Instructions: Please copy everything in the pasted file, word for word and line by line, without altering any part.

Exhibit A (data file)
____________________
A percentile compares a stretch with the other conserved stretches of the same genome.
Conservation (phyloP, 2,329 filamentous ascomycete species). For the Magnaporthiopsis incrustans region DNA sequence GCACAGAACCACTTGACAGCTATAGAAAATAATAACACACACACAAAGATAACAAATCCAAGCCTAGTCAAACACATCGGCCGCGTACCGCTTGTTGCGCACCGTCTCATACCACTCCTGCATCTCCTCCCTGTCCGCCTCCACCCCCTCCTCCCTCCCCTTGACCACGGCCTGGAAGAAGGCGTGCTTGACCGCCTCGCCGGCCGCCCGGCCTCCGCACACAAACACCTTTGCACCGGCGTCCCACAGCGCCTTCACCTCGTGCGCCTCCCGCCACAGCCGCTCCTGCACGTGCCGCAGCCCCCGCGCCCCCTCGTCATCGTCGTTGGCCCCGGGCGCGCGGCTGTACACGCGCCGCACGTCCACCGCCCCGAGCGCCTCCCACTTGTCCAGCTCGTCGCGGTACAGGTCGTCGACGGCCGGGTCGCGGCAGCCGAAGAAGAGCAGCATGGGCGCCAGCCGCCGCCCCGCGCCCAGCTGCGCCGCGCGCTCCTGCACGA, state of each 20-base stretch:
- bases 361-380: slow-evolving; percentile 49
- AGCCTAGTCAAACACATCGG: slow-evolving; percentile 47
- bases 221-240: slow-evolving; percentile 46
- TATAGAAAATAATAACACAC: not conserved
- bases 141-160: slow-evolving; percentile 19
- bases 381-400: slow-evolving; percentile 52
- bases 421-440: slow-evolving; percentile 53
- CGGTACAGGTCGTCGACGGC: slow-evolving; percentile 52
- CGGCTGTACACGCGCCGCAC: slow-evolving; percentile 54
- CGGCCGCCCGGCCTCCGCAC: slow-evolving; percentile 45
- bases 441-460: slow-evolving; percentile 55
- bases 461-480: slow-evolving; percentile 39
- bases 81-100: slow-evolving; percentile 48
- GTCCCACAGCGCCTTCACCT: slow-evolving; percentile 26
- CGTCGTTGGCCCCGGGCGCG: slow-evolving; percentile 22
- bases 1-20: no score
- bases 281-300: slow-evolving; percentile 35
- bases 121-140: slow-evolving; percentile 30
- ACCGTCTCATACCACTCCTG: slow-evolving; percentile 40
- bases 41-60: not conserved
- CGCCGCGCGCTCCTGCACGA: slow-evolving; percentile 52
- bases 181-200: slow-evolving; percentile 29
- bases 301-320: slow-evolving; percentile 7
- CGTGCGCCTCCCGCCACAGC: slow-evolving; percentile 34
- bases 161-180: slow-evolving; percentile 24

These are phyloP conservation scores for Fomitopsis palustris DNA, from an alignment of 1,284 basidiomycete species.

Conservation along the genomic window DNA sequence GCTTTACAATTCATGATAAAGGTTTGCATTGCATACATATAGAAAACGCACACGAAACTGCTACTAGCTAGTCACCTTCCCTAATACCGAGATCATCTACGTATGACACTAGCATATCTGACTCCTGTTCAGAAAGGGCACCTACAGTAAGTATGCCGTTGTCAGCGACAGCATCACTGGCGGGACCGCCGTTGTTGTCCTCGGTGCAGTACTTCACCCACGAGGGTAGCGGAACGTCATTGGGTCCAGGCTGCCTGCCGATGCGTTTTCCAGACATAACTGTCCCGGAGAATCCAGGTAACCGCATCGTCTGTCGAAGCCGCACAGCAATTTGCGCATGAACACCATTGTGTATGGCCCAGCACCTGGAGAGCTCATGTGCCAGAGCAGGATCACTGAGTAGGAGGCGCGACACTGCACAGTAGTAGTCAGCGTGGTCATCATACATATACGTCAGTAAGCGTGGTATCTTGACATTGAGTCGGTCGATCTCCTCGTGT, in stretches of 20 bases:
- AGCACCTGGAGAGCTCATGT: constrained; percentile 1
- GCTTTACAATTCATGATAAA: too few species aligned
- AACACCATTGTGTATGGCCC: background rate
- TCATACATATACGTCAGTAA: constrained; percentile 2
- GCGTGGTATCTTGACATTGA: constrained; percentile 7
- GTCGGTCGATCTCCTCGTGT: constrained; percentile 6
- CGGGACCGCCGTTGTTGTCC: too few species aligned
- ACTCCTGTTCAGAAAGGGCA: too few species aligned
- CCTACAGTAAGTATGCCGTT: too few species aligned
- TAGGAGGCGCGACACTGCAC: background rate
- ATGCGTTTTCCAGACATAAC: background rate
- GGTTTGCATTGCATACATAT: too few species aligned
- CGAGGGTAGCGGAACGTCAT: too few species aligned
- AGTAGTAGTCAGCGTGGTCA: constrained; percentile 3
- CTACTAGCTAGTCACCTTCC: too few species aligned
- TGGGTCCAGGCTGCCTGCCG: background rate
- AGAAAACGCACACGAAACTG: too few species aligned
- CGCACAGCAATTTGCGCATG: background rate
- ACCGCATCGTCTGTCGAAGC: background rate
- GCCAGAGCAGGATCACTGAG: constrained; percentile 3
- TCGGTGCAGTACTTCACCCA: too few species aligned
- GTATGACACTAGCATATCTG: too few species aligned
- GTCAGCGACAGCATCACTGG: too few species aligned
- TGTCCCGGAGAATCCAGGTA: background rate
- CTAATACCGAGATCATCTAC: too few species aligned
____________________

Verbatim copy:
A percentile compares a stretch with the other conserved stretches of the same genome.
Conservation (phyloP, 2,329 filamentous ascomycete species). For the Magnaporthiopsis incrustans region DNA sequence GCACAGAACCACTTGACAGCTATAGAAAATAATAACACACACACAAAGATAACAAATCCAAGCCTAGTCAAACACATCGGCCGCGTACCGCTTGTTGCGCACCGTCTCATACCACTCCTGCATCTCCTCCCTGTCCGCCTCCACCCCCTCCTCCCTCCCCTTGACCACGGCCTGGAAGAAGGCGTGCTTGACCGCCTCGCCGGCCGCCCGGCCTCCGCACACAAACACCTTTGCACCGGCGTCCCACAGCGCCTTCACCTCGTGCGCCTCCCGCCACAGCCGCTCCTGCACGTGCCGCAGCCCCCGCGCCCCCTCGTCATCGTCGTTGGCCCCGGGCGCGCGGCTGTACACGCGCCGCACGTCCACCGCCCCGAGCGCCTCCCACTTGTCCAGCTCGTCGCGGTACAGGTCGTCGACGGCCGGGTCGCGGCAGCCGAAGAAGAGCAGCATGGGCGCCAGCCGCCGCCCCGCGCCCAGCTGCGCCGCGCGCTCCTGCACGA, state of each 20-base stretch:
- bases 361-380: slow-evolving; percentile 49
- AGCCTAGTCAAACACATCGG: slow-evolving; percentile 47
- bases 221-240: slow-evolving; percentile 46
- TATAGAAAATAATAACACAC: not conserved
- bases 141-160: slow-evolving; percentile 19
- bases 381-400: slow-evolving; percentile 52
- bases 421-440: slow-evolving; percentile 53
- CGGTACAGGTCGTCGACGGC: slow-evolving; percentile 52
- CGGCTGTACACGCGCCGCAC: slow-evolving; percentile 54
- CGGCCGCCCGGCCTCCGCAC: slow-evolving; percentile 45
- bases 441-460: slow-evolving; percentile 55
- bases 461-480: slow-evolving; percentile 39
- bases 81-100: slow-evolving; percentile 48
- GTCCCACAGCGCCTTCACCT: slow-evolving; percentile 26
- CGTCGTTGGCCCCGGGCGCG: slow-evolving; percentile 22
- bases 1-20: no score
- bases 281-300: slow-evolving; percentile 35
- bases 121-140: slow-evolving; percentile 30
- ACCGTCTCATACCACTCCTG: slow-evolving; percentile 40
- bases 41-60: not conserved
- CGCCGCGCGCTCCTGCACGA: slow-evolving; percentile 52
- bases 181-200: slow-evolving; percentile 29
- bases 301-320: slow-evolving; percentile 7
- CGTGCGCCTCCCGCCACAGC: slow-evolving; percentile 34
- bases 161-180: slow-evolving; percentile 24

These are phyloP conservation scores for Fomitopsis palustris DNA, from an alignment of 1,284 basidiomycete species.

Conservation along the genomic window DNA sequence GCTTTACAATTCATGATAAAGGTTTGCATTGCATACATATAGAAAACGCACACGAAACTGCTACTAGCTAGTCACCTTCCCTAATACCGAGATCATCTACGTATGACACTAGCATATCTGACTCCTGTTCAGAAAGGGCACCTACAGTAAGTATGCCGTTGTCAGCGACAGCATCACTGGCGGGACCGCCGTTGTTGTCCTCGGTGCAGTACTTCACCCACGAGGGTAGCGGAACGTCATTGGGTCCAGGCTGCCTGCCGATGCGTTTTCCAGACATAACTGTCCCGGAGAATCCAGGTAACCGCATCGTCTGTCGAAGCCGCACAGCAATTTGCGCATGAACACCATTGTGTATGGCCCAGCACCTGGAGAGCTCATGTGCCAGAGCAGGATCACTGAGTAGGAGGCGCGACACTGCACAGTAGTAGTCAGCGTGGTCATCATACATATACGTCAGTAAGCGTGGTATCTTGACATTGAGTCGGTCGATCTCCTCGTGT, in stretches of 20 bases:
- AGCACCTGGAGAGCTCATGT: constrained; percentile 1
- GCTTTACAATTCATGATAAA: too few species aligned
- AACACCATTGTGTATGGCCC: background rate
- TCATACATATACGTCAGTAA: constrained; percentile 2
- GCGTGGTATCTTGACATTGA: constrained; percentile 7
- GTCGGTCGATCTCCTCGTGT: constrained; percentile 6
- CGGGACCGCCGTTGTTGTCC: too few species aligned
- ACTCCTGTTCAGAAAGGGCA: too few species aligned
- CCTACAGTAAGTATGCCGTT: too few species aligned
- TAGGAGGCGCGACACTGCAC: background rate
- ATGCGTTTTCCAGACATAAC: background rate
- GGTTTGCATTGCATACATAT: too few species aligned
- CGAGGGTAGCGGAACGTCAT: too few species aligned
- AGTAGTAGTCAGCGTGGTCA: constrained; percentile 3
- CTACTAGCTAGTCACCTTCC: too few species aligned
- TGGGTCCAGGCTGCCTGCCG: background rate
- AGAAAACGCACACGAAACTG: too few species aligned
- CGCACAGCAATTTGCGCATG: background rate
- ACCGCATCGTCTGTCGAAGC: background rate
- GCCAGAGCAGGATCACTGAG: constrained; percentile 3
- TCGGTGCAGTACTTCACCCA: too few species aligned
- GTATGACACTAGCATATCTG: too few species aligned
- GTCAGCGACAGCATCACTGG: too few species aligned
- TGTCCCGGAGAATCCAGGTA: background rate
- CTAATACCGAGATCATCTAC: too few species aligned